Skip to main content

Charging electric vehicles: what you need to know

For all of you who already drive (or have ever driven) electric, regularly plugging in the charging cable is a “must”, so to speak, to ensure your electric vehicle (EV) is ready to roll next time you need it. But what if it were possible to charge the battery without being tied down by a cable and to set location? What if the car itself doubled as a fuel station? Unveiled at the 2016 Geneva Automobile Salon, the Fuel Station of the Future Concept, the exciting vision of EV manufacturer Nissan and the architecture, engineering and design studio, Foster + Partners, seeks to provide EVs a flexible, cable-free charging infrastructure using induction technology.

Now that I’ve teased you with the prospect of ultra-flexible charging, it’s my duty to do a reality check: for now, this cable-less charging concept is just a glimpse of what the future may bring. Today, when you’ve got to charge, the cable is your best friend. But by following some good charging practices, you can make the most of the time you have left with the maybe-one-day-archaic charging cable. Here are my top 4 tips for choosing the right charging solution.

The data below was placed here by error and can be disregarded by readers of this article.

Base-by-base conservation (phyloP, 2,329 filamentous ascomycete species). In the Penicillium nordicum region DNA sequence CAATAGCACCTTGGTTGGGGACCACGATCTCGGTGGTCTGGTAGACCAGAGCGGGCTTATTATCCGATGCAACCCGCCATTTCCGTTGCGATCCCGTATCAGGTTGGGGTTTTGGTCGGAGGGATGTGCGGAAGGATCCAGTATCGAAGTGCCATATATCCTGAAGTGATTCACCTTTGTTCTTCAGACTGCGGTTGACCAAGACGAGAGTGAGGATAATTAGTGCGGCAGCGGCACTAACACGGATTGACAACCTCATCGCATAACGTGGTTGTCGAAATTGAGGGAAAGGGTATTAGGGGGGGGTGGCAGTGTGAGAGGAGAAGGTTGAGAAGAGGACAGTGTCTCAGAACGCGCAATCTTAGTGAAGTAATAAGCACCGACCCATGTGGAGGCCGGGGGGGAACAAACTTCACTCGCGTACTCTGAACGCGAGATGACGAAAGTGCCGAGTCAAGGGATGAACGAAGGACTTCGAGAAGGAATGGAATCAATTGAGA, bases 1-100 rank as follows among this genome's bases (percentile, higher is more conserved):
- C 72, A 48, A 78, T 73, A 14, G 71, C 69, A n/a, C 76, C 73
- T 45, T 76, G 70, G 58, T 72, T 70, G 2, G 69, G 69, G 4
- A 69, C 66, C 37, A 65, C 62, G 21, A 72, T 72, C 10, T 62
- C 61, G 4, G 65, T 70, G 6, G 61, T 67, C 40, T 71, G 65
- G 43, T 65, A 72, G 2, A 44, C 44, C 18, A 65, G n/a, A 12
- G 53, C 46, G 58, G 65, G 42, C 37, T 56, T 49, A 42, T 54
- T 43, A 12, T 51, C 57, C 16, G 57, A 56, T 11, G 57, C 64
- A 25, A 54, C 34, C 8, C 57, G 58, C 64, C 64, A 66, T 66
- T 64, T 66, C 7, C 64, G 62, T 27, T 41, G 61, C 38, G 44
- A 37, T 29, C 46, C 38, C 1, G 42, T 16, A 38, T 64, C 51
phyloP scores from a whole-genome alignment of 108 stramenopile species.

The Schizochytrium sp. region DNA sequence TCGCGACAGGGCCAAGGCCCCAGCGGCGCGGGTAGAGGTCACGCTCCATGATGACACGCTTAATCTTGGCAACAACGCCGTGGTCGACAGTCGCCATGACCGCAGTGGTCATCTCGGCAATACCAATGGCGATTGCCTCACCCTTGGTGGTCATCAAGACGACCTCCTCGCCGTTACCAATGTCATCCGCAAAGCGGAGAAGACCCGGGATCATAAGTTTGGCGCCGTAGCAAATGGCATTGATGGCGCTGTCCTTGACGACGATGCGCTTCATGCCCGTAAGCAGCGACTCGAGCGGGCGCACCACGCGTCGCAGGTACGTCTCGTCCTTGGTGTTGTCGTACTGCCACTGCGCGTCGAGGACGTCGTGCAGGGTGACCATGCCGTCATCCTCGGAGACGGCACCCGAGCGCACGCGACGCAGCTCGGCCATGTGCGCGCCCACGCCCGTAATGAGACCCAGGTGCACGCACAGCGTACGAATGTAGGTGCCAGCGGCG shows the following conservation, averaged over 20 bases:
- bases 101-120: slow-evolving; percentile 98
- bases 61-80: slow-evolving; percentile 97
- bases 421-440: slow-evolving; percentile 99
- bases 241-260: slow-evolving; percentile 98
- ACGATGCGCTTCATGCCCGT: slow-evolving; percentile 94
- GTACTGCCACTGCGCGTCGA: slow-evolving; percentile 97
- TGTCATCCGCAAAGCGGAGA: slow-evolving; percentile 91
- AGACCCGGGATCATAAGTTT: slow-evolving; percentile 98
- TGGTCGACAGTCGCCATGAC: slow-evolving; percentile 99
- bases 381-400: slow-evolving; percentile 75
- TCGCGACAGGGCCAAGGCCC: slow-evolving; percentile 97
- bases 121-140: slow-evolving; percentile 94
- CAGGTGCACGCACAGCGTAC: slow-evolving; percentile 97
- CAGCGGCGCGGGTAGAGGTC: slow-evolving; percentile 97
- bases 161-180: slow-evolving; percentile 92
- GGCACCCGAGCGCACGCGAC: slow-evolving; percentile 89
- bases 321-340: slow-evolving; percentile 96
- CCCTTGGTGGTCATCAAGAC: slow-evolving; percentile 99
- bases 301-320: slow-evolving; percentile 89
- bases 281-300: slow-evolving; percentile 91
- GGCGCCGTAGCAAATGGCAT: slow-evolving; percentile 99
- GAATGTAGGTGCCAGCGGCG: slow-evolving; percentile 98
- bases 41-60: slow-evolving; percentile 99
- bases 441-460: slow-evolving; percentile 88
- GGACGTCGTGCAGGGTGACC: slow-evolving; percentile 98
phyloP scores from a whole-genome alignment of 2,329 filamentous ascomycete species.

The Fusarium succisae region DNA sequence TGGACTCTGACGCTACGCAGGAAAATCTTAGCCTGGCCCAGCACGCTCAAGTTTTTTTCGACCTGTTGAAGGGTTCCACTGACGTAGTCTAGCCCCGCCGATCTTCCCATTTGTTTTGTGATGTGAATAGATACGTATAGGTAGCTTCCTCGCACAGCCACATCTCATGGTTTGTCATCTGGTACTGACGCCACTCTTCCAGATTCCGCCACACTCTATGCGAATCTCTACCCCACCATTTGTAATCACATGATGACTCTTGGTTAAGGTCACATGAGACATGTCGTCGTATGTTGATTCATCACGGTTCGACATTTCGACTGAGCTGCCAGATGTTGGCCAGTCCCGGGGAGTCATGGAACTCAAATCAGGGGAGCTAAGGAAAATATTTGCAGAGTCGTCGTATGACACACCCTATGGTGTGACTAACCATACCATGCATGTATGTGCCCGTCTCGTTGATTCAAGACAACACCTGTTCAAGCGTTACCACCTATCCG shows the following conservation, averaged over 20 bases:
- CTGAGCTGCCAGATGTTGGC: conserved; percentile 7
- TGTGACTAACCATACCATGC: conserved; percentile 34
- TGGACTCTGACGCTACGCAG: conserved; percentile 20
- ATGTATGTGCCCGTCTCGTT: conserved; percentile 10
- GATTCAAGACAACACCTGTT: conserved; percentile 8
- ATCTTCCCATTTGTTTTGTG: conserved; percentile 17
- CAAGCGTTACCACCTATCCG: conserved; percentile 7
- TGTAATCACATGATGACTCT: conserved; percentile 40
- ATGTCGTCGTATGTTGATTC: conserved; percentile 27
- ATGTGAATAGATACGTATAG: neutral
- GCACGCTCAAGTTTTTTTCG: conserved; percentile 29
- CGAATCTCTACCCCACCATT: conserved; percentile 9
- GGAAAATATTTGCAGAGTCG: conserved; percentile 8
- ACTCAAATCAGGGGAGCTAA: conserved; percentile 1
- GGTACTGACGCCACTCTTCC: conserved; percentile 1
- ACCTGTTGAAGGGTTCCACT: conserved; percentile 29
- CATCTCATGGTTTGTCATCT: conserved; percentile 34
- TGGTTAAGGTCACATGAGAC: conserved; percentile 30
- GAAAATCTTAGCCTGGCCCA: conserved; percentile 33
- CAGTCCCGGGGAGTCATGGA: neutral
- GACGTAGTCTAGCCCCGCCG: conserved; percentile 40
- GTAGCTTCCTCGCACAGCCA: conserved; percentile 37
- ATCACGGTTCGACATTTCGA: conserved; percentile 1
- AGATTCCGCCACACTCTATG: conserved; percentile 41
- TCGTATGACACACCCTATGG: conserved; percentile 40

1. Aim for reliability
Just like you’d refill a combustion engine car before a trip or when the fuel light flicks on, an EV should be charged to ensure it’s ready to go when you need it. The charge should be sufficient for the range you’re going to drive.

2. Put safety first
However you charge, ensure the solution is safe – for the person charging, the vehicle and the electrical installation. Rule of thumb: you should be able to charge for a few hours per day without affecting other equipment plugged in to the same electrical installation. Unsure? Consult a professional!

3. Optimise energy consumption
By taking a few precautions, you can charge in a way that reduces your carbon footprint – and energy bill. This includes opting for automatic load shedding to exceed your utility contract’s maximum power threshold and scheduling charging for off-peak hours to take advantage of lower utility rates.

4. Introduce priority charging
Fleet managers should ensure EVs needed for strategic assignments are charged first. Your drivers will be very grateful.

Speaking of fleet managers and drivers: a nifty new online tool, the eMobility Advice Tool, determines if it make sense for a person to drive electric. All you have to do is fill in some info about your driving habits and the tool tells you if you should consider switching to a hybrid or EV. If you haven’t already, check it out now! And yes, the tool is free of charge.